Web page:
Page last updated at 11:39 GMT, Wednesday, 11 January 2006

Views on respect: Janet Daley

Janet Daley
American-born political commentator Janet Daley is a former lecturer
As well as contributing to the BBC's Moral Maze, she has been a regular newspaper columnist

The deterioration in behaviour has increased shockingly since I arrived in the UK nearly 40 years ago.

I sympathise with Tony Blair's attempts. Governments always feel the need to make some initiative or to intervene in some way where there is a clear prevalence of antisocial behaviour.

It sounds fatuous but it is difficult to know what any government could do that didn't look ludicrous.

I don't think it is the business of government to instil good parenting skills or general civility. You can't decree it by government fiat.

It has been public policy that has been responsible, very largely, and the philosophy that prevailed in the state education system and in popular culture.

Anti-authority, anti-judgemental attitudes were promoted in education - the idea that teachers should be treated as equals, not as figures of authority.


In the 1980s there was a very strong prohibition on instructionalism and authoritarianism - teachers shouldn't stand up in front of a class of pupils and pretend they were authority figures.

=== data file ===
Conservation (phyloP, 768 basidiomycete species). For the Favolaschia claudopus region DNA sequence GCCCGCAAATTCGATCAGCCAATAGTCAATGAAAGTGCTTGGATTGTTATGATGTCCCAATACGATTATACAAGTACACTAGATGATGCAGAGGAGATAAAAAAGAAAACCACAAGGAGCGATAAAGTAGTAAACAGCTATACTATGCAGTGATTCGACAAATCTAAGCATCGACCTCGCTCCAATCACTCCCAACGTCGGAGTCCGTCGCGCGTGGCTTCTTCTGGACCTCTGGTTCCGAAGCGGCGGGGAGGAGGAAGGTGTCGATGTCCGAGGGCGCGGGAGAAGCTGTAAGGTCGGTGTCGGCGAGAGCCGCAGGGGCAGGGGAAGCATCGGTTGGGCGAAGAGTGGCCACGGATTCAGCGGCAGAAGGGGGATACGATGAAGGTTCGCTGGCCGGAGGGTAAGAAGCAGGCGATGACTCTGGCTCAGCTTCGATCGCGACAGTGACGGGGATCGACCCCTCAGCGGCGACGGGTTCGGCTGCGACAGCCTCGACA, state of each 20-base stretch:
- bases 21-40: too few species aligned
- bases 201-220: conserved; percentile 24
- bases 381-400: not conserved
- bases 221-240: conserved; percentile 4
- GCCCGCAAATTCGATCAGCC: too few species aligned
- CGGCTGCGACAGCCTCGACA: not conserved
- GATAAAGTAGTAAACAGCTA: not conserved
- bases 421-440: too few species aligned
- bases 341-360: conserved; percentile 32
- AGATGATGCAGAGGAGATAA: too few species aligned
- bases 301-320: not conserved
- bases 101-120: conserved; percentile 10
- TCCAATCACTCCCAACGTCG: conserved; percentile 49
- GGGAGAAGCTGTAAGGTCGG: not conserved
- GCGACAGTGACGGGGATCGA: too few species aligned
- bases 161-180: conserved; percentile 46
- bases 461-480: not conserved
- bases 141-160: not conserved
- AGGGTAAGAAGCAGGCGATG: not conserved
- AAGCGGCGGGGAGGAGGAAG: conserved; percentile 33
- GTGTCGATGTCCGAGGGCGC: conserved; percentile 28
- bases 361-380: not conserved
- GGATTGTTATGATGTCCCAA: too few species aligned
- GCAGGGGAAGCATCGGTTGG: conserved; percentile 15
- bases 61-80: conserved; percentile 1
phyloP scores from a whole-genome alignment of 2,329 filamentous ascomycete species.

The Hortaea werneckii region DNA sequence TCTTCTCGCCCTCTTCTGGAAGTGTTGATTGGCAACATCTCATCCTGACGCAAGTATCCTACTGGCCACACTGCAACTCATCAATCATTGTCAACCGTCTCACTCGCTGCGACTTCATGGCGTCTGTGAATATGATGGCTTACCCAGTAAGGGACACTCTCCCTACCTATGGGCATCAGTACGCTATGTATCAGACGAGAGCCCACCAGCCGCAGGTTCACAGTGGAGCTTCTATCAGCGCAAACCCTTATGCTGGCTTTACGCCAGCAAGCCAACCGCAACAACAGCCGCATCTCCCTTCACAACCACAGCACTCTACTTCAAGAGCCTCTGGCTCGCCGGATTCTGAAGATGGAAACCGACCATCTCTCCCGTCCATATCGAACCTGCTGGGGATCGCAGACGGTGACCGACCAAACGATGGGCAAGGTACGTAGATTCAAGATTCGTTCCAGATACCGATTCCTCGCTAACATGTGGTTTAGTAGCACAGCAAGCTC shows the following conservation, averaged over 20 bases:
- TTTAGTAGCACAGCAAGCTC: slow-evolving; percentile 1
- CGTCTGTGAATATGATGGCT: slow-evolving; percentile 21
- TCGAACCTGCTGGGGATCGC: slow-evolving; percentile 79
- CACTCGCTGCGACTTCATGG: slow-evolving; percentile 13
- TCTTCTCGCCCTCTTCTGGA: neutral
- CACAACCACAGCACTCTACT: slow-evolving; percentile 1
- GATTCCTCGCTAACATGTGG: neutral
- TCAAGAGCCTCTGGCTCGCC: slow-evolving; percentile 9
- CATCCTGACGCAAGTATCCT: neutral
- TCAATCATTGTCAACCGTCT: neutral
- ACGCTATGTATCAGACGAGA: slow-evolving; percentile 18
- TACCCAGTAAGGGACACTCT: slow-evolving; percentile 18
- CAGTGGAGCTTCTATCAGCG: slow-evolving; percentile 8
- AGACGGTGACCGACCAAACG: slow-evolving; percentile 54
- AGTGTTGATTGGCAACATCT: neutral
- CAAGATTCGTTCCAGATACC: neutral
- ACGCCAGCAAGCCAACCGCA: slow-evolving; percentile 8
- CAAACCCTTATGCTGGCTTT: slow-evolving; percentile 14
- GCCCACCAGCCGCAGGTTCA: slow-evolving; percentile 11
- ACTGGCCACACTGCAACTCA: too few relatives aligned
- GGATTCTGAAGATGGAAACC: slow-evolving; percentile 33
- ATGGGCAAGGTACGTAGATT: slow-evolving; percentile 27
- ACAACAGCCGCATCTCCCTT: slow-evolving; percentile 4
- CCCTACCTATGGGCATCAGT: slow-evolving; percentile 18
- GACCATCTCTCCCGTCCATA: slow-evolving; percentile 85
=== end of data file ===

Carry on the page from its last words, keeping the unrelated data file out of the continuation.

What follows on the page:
Instead they should regard their teachers as counsellors and guides in the child's quest for their own personal fulfilment.

It was about children discovering their own needs and feeling it was a social injustice if their needs weren't instantly met, however immature they were.

That notion permeated right through the popular culture. It is very much regretted now. Teachers find it difficult to keep discipline and get order in the classroom.

It all got underway in the 1970s, and by the time I left academic life in 1988, having been working very closely with colleges of education, the people who were actually professors of education were instilling this in a really serious way.

It was anti-examination, anti-authority, anti-knowledge in many ways.

No kind of behaviour was inherently wrong - it was a question of what felt right.

Children were consciously politically motivated to be not just rebellious but to be politically uncivil.

It is much, much easier to dismantle traditional culture than it is to reinvent it.

Civil servants don't move on that quickly, often not until public opinion has long since left their view behind. It takes 15-20 years before these people gradually retire out of the system.

It is very difficult even for a government of the best of intentions, but with political nerve and political will anything can be done.

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